### operator+ cannot take ref parameter?

 ``1234567891011121314151617181920212223242526272829303132333435363738394041424344454647484950515253545556575859606162636465666768697071727374757677`` ``````#include using namespace std; class Rational { public: Rational(const int n=0, const int d=1) : numer(n), denom(d) { printf("ctor before reduce: n(%d), d(%d) \n", numer, denom); reduce(); printf("ctor after reduce: n(%d), d(%d) \n", numer, denom); } void display(const char *message = "display()") { printf("%s -- numer(%d) denom(%d)\n", message, numer, denom); } //*********************** problem *********************************** //Rational operator+( const Rational & r2) { //this works //Rational operator+( Rational & r2) { //compile error ***** //Rational operator+( const Rational r2) { //this works //Rational operator+( Rational r2) { //this works Rational operator+( Rational & r2) { Rational temp; printf("adding: %d/%d + %d/%d \n", numer, denom, r2.numer, r2.denom); temp.numer = numer*r2.denom + denom*r2.numer; temp.denom = denom*r2.denom; return temp; } void reduce() { printf("can we reduce? numer(%d) denom(%d) \n", numer, denom); for (int i=0; i<9; i++) { if ( !(numer % divArray[i]) && !(denom % divArray[i]) ) { printf("divide numer(%d) and denom(%d) by (%d) \n", numer, denom, divArray[i]); numer /= divArray[i]; denom /= divArray[i]; i--; } } } private: static int divArray[10]; int numer; int denom; }; int Rational::divArray[10]={2,3,5,7,11,13,17,19,23,29}; int main() { Rational mc1(6,14); Rational mc2(3,9); Rational mc3(16, 32); mc1.display("mc1"); mc2.display("mc2"); mc3.display("mc3 before operator +"); mc3 = mc1 + mc2; mc3.display("mc3 after operator +"); int intVar1 = 3; mc3 = intVar1; //******************** Problem ********************************** //no compile error if define: Rational operator+(Rational r2) {...} // compile error if define: Rational operator+(Rational & r2) {...} //error C2664: 'Rational::operator +' : cannot convert parameter 1 from 'int' to 'Rational &' mc3 = mc1.operator+(intVar1); mc3.display("mc1 + 3"); cout << "exiting... \n"; return 0; }``````

If I try to define the parameter for the operator+ method for Rational as:
 (Rational & r2)

I get a compiler error, unless I declare it as
 (const Rational & r2)

I don't understand. The constructor provides a default conversion from a single integer to a Rational (int n=0, int d=1) but why does the compiler not allow me to treat the conversion as type (Rational &), only as (Rational), (const Rational), or (const Rational &) ?
It is because operator + has no business modifying the objects on either side of the + sign.
So it is to keep the overloaded operator from behaving too much differently than the original version? So then I would guess wherever a standard C++ operator do not change its argument(s) the compiler will never allow me to define an overloaded version of that operator that DOES change its arguments?
 So it is to keep the overloaded operator from behaving too much differently than the original version?

It has more to do with temp object creation. This isn't related to fact that you're dealing with an operator -- you'd have this same problem with any function call.

You are passing an int to a function which takes a Rational&. In order to have a reference to a Rational, you need a Rational object, so the compiler has to create a temporary one. C++ just does not allow this temporary object to be created in this manner for non const references, presumably because it allows for functions to be misused.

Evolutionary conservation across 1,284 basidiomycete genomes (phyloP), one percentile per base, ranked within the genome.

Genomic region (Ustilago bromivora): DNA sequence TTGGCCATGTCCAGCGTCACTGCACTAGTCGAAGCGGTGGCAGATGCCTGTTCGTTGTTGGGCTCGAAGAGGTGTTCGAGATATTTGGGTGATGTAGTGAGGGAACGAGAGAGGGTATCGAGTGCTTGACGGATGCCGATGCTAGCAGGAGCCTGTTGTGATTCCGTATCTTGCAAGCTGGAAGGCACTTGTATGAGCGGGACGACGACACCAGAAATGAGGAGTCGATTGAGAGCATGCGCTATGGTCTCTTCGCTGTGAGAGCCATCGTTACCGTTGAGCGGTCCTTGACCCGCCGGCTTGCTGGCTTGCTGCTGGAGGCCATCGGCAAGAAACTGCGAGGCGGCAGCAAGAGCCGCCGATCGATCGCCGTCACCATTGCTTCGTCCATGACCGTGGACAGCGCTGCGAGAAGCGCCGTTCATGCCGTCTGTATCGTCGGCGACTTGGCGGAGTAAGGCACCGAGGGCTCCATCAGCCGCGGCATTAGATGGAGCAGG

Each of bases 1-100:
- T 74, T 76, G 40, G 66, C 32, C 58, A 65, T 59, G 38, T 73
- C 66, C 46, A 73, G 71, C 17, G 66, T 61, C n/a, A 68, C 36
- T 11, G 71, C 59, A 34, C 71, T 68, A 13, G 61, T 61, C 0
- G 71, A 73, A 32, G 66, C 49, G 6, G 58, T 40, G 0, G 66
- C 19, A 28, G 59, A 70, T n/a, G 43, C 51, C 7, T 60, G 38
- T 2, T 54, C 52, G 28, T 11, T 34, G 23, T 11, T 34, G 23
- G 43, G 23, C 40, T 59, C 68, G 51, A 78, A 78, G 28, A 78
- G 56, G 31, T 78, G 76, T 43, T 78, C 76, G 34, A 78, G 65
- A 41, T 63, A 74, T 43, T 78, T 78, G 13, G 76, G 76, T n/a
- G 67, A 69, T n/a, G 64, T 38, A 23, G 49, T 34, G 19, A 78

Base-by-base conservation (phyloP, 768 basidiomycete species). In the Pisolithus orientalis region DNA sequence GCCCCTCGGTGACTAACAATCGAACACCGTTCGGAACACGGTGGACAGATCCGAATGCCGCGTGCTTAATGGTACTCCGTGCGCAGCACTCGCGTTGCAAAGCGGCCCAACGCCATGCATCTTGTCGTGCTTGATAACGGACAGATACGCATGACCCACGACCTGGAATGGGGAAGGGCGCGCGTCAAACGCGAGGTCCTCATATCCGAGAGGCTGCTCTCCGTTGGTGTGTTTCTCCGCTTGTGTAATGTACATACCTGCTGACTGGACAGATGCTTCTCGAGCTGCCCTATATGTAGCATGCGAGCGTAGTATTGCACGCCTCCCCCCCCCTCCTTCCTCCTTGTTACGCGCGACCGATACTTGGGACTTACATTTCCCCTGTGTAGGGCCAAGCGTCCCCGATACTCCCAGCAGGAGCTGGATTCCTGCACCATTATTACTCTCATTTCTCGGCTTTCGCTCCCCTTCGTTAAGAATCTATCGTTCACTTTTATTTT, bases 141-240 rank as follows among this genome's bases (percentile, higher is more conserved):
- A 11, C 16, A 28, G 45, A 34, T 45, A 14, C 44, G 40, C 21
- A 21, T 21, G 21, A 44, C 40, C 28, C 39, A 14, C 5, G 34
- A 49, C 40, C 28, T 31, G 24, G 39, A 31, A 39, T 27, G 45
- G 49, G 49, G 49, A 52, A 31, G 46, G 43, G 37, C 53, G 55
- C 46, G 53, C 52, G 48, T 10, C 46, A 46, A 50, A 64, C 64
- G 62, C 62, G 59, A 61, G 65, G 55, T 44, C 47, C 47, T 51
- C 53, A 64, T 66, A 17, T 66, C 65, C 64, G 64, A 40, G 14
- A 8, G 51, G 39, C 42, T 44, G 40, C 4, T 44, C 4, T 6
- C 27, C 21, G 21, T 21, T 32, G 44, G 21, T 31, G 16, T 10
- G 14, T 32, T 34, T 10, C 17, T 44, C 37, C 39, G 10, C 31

Consider the following:

 ``12345678910`` ``````void ChangeAString( string& str ) { str = "foo"; } int main() { ChangeAString( "bar" ); return 0; }``````

Logically speaking, the above function call to ChangeAString makes no sense, although if C++ allowed a temp object to be created, the above code would compile without error! Therefore temp objecst are only created if an object is being copied (ie: passed by value) or if the reference is const.

You could side-step this in your code by creating your own Rational object:

 ``1234`` ``````Rational temp(intVar1); mc3 = mc1.operator+(temp); // side-steps the error // although this is a very strange way to use the + operator... // why not "mc3 = mc1 + temp;" ? ``````

While that will compile, it's somewhat silly. It's best to just make your functions const correct.

 the compiler will never allow me to define an overloaded version of that operator that DOES change its arguments?

This is allowed. You just can't change the temp object.

However it's not advised ... at least not for most things. One common example of where it is done is with the >> operator with istreams.
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Thanks Duoas and thanks Disch.

BTW Disch the reason I was using mc1.operator+ ... instead of mc1 + ... was the compiler error is more specific for the first case.

Disch I tried using a non operator function like you said and your prediction is true, it still fails, so like you said it is not specific to operator+. I tried the temp object Rational temp and that worked, in fact even though mc1.operator+(intVar1) does not work, yet mc1.operator+(Rational(intVar1)) also works, so if I specify the conversion explicitly it can return Rational& but if I let the compiler supply the conversion (which I thought would be the exact same thing Rational(intVar1) !!!) somehow what gets returned cannot be converted to Rational&. Must be something to do with default conversion vs. explicit conversion.

Well too much time spent on this already, thanks again Disch and Duoas. Your input is much appreciated.
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